I turned around and NO ROD! Bud saw it disappear over the side of the boat! Those Bass are aggressive little buggers and one obviously took advantage of a tasty meal hanging like the proverbial carrot in front of his nose.

My nice, lightweight, Shimano rod was gone! Phooey! Bud's custom crafted for him G. Loomis (no relation) rods just didn't feel right - stiffer, heavier. I was bummed.

We went on fishing. Bud caught more Bass. I moped. (Damn Bass! Grumble...grumble...grumble)

About an hour later as I was sighing and deciding to just get on with it, Betty, this is silly, when Bud says, "Hey! Look what I got!"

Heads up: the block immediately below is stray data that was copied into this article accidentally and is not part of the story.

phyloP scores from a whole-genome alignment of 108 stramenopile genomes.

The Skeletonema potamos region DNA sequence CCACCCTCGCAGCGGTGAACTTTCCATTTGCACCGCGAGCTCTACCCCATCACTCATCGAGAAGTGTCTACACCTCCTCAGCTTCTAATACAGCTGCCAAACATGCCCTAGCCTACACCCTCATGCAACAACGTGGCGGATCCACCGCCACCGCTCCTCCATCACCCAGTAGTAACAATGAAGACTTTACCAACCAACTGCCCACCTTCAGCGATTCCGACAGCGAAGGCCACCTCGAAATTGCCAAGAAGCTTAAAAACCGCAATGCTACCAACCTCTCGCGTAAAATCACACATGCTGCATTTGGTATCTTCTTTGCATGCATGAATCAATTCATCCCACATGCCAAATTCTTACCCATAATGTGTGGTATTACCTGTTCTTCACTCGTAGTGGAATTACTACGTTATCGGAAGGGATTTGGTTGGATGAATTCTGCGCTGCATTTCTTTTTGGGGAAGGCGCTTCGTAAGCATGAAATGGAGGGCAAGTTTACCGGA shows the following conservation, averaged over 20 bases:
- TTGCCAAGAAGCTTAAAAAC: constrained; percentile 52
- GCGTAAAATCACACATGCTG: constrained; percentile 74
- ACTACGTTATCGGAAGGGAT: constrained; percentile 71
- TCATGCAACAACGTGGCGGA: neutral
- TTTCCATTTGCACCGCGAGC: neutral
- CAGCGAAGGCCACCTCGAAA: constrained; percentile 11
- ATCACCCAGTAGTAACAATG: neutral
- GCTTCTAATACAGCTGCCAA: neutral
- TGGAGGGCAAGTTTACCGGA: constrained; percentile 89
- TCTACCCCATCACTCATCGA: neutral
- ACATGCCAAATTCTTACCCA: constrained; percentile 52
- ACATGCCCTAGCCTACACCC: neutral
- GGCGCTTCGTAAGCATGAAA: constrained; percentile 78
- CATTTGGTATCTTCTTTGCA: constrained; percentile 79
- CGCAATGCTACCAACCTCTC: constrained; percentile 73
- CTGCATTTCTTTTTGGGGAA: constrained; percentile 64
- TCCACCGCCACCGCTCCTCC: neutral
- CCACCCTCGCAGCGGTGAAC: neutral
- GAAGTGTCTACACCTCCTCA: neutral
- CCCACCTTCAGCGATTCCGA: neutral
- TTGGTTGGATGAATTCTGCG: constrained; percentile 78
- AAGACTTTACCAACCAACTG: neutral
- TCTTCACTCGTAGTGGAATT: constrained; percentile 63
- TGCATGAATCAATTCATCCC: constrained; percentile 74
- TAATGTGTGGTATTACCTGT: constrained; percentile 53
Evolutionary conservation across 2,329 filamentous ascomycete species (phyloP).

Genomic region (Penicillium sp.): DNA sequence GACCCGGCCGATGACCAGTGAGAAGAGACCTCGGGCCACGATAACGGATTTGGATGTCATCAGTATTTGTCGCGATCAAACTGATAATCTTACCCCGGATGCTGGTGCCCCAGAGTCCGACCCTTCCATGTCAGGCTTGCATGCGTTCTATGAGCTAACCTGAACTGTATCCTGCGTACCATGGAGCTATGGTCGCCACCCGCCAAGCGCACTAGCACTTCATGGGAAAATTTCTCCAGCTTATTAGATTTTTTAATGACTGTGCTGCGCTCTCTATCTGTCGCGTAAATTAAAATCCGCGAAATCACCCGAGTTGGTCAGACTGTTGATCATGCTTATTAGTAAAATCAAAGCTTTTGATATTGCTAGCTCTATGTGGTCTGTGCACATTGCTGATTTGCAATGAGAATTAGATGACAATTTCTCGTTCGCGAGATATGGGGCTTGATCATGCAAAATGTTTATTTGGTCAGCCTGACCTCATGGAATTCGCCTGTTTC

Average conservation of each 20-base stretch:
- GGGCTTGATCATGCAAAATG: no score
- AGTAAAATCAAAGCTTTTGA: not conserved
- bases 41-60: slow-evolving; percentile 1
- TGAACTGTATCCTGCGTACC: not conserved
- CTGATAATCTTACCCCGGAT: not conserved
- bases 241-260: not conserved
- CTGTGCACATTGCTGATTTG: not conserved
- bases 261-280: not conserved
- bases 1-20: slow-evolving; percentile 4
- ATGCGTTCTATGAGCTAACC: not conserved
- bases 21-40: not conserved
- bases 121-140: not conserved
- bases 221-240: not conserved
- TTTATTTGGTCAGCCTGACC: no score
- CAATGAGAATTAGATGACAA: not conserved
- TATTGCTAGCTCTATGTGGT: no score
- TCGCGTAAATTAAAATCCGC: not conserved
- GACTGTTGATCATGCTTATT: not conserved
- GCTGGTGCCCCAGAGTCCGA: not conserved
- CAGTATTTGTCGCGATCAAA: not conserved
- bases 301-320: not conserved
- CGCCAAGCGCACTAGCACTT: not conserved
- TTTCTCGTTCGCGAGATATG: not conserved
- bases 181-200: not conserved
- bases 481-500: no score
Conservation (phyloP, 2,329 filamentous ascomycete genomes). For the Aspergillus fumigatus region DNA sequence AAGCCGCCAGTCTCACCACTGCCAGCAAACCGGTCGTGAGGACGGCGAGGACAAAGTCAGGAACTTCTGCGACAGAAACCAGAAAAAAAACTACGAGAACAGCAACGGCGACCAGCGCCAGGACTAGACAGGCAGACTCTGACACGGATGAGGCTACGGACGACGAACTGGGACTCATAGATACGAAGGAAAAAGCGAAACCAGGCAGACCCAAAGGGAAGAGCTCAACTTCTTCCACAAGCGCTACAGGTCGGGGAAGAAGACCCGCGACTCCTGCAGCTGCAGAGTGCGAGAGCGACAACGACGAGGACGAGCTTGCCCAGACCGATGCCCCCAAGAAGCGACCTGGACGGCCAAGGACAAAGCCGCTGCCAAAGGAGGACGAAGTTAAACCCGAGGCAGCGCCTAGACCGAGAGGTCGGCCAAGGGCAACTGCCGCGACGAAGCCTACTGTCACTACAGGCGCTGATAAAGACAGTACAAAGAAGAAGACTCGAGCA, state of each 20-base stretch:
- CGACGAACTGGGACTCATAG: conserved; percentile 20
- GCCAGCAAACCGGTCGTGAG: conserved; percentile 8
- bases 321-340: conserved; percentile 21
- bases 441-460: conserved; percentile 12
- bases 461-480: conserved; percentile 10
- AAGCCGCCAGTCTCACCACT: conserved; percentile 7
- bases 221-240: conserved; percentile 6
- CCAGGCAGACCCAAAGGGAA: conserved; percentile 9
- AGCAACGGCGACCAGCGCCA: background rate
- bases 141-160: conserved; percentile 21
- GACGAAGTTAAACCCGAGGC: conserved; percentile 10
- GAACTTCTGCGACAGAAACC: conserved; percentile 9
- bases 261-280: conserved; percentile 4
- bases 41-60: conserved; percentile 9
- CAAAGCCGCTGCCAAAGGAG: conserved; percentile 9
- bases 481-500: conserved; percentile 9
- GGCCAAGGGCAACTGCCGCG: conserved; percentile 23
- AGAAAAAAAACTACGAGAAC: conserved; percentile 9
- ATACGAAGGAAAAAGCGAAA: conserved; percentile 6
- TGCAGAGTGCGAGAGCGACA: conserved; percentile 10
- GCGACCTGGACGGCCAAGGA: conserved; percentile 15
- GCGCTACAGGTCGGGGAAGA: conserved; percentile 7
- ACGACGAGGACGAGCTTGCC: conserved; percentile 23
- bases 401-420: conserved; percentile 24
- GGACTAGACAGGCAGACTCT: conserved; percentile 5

My rod!!! He was hauling in my rod, complete with reel, jig...and still wriggling worm! He thought he had a weed or, maybe, a Northern on the other end. But what were the chances that it would be my rod, for Pete's sake??? Geeez!

Bud said we'd used up all our luck for the week right then and there.

However, we did come into Walleye later in the week anyway. But not as many Bass after that. That Bass must have gotten more than he bargained for and spread the word.

Tuesday, August 18, 2009

Back from the Northwoods

We got back early Sunday afternoon from our 2009 sojourn into Northwestern Ontario. I have a hard time getting myself back into my usual routine when home. Yesterday, I just went through the motions, today I'm starting to actually be consciously aware of what's going on around me. I'd much rather not, but I gotta.